Questions on Thai abuse as refugee photos revealed

CNN said it obtained the pictures, taken a week ago, from somebody involved in an "on-going operation" by the army to tow Rohingyas out to sea.

Questions on Thai abuse as refugee photos revealed

Pressure mounted on Thailand on Monday to come clean on allegations the army towed Rohingya refugees out to sea and abandoned them in engine-less boats, after CNN showed photographs depicting exactly that.

CNN said it obtained the pictures, taken a week ago, from somebody involved in an "on-going operation" by the army to tow Rohingyas out to sea. The source stressed the migrants were given adequate food and water before being abandoned.

Humanitarian groups have accused Thailand of systematically abusing the Muslim minority Rohingya.

"The NGOs are maybe trying to launch a campaign to put pressure on Thailand to open a refugee camp for the Rohingyas which, from our point of view, is not possible," Manat Kongpan, the colonel at the heart of persistent allegations of abuse against the Rohingya, told Reuters.

The allegations of abuse came after accounts emerged of a group of Rohingya being beaten before being towed back out to sea after being intercepted off Indonesia.

The cable news channel also interviewed a Rohingya caught on one remote island in the Andaman Sea, who said he had been on one of six boats carrying migrants that arrived in December.

The boats were towed back out to sea in January but five of them sank, the visibly distressed man said in a mixture of broken English and sign language.

"All men ... dead," the man, identified as Iqbal Hussein, said, corroborating other survivors' reports of boats cut adrift without engines and hundreds of migrants left to die.

"Push them out"

A government spokesman declined comment, but Army chief Anupong Paochinda appeared to outline a policy of giving Rohingya migrants food and water and then pushing them out to sea.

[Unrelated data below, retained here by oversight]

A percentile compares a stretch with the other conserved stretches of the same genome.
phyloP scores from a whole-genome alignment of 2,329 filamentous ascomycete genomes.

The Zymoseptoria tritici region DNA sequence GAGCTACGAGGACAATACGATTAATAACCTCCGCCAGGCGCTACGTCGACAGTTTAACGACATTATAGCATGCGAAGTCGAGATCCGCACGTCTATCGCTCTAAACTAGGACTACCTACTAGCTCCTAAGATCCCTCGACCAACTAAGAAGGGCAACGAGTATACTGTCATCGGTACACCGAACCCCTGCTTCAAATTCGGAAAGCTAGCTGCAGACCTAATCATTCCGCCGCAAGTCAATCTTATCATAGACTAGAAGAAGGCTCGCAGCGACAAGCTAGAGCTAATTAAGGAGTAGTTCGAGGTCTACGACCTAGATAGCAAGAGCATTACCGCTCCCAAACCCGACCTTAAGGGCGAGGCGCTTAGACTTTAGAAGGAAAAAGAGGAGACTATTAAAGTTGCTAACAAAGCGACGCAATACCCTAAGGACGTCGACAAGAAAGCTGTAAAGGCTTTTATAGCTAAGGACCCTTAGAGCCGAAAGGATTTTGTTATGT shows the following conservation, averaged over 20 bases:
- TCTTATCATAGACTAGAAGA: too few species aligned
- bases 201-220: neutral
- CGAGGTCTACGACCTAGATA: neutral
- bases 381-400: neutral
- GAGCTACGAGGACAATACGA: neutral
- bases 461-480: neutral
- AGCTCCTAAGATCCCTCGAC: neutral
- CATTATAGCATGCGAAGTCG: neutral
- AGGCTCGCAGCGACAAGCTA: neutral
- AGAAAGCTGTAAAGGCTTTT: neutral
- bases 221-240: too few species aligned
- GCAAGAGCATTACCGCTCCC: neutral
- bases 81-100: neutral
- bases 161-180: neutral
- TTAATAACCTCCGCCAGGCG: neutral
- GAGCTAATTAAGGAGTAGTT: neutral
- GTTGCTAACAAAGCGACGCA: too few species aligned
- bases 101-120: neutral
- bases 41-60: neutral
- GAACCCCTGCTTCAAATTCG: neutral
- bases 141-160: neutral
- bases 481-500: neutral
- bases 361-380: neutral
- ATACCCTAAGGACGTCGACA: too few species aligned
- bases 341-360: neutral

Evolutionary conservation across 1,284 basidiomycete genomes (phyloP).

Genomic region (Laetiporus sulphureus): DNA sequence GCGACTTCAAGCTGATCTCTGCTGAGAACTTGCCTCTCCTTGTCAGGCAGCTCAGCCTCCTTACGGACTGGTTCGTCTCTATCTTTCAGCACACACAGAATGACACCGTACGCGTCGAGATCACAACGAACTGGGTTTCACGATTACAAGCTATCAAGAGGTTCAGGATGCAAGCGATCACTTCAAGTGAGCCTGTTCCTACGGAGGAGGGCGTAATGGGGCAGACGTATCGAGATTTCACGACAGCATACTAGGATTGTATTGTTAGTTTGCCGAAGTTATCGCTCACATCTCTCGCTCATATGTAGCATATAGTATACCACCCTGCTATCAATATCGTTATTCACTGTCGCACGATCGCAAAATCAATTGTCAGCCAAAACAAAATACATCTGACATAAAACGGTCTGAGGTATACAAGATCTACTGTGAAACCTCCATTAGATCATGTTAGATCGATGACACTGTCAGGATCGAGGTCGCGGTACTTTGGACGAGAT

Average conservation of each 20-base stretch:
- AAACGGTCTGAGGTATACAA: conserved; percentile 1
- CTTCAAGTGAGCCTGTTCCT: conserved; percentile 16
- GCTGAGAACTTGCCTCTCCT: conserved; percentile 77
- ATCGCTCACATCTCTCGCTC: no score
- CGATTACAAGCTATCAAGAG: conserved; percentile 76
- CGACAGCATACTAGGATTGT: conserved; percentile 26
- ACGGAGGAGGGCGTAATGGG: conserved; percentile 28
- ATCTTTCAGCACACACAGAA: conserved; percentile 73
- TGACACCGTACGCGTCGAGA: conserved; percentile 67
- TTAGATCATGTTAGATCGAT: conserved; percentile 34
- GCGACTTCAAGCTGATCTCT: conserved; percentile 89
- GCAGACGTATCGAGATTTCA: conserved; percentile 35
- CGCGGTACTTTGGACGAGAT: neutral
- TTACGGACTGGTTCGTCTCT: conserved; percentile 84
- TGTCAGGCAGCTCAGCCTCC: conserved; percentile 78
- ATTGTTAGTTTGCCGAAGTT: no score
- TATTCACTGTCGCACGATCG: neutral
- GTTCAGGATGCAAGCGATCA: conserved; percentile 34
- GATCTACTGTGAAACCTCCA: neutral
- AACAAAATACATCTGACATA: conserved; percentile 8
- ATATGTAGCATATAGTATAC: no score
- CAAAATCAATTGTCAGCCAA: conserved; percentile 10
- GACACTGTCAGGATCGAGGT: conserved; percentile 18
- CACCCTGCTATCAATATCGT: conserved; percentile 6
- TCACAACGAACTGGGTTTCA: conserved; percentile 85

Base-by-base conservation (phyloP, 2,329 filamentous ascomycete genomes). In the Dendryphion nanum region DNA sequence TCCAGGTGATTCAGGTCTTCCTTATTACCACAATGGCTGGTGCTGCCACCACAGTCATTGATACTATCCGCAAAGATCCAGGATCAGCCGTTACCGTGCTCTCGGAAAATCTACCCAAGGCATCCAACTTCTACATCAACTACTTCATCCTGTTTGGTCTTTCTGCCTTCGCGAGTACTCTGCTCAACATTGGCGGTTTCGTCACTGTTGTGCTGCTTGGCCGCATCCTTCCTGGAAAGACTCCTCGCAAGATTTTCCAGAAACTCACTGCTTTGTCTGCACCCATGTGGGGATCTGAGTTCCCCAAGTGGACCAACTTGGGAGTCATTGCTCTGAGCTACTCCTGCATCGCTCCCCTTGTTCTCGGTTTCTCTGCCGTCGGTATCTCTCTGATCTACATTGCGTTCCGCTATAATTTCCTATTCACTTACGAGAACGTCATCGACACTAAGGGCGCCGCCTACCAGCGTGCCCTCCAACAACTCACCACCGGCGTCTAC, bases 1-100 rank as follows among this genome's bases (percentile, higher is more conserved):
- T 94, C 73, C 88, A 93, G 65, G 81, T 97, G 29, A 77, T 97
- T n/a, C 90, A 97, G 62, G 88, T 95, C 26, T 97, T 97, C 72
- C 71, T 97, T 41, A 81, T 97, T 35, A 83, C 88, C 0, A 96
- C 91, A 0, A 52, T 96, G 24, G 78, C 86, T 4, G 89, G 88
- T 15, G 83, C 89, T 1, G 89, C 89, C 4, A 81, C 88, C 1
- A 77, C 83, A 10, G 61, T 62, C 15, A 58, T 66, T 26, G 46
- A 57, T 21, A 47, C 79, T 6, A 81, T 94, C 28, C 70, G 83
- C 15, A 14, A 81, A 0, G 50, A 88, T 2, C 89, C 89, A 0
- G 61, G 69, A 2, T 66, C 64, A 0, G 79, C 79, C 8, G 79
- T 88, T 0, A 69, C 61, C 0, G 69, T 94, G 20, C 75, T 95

"Whatever we have done has been in line with acceptable practice. We have not killed them. If we wanted to do that, why did we give them food? It is within our right to push them out, since other countries also refuse to accept them," he said.

More than 230,000 Rohingya are now living a precarious, stateless existence in Bangladesh, having fled decades of persecution at the hands of Myanmar's Buddhist military rulers, according to the United Nations refugee agency.

Tens of thousands more have left, often in rickety wooden boats, in search of a better life elsewhere. Many have ended up in Malaysia.

Rohingya rights groups and survivors who washed up on India's Andaman Islands and Aceh in Indonesia in the last four weeks say Thai security forces towed 992 migrants out to sea in December.

Of the 992, 550 are thought to be missing, feared drowned.

Myanmar refuses to recognise the Muslim Rohingya minority in western North Rakhine state as a distinct ethnic group.

Human rights activists say they have been abused and exploited, forcing many to flee abroad, mainly across the border to Bangladesh.

Thousands of Rohingya and Bangladeshis leave the country aboard rickety boats each year in hopes of finding work, with many travelling to Thailand by sea and then overland to Malaysia.

Prime Minister Abhisit Vejjajiva has promised a full investigation. But he has also issued a blanket denial, on behalf of the military, of any abuse.

The United Nations High Commissioner for Refugees (UNHCR) said last week it believed 126 other Rohingyas were still in Thai military custody, but it has got nowhere with a formal request lodged six days ago with the government to see them.

Fears are growing that they, too, might have been forced into boats and dumped at sea.

"We don't know where they are," UNHCR spokeswoman Kitty McKinsey said.


Last Mod: 26 Ocak 2009, 14:06
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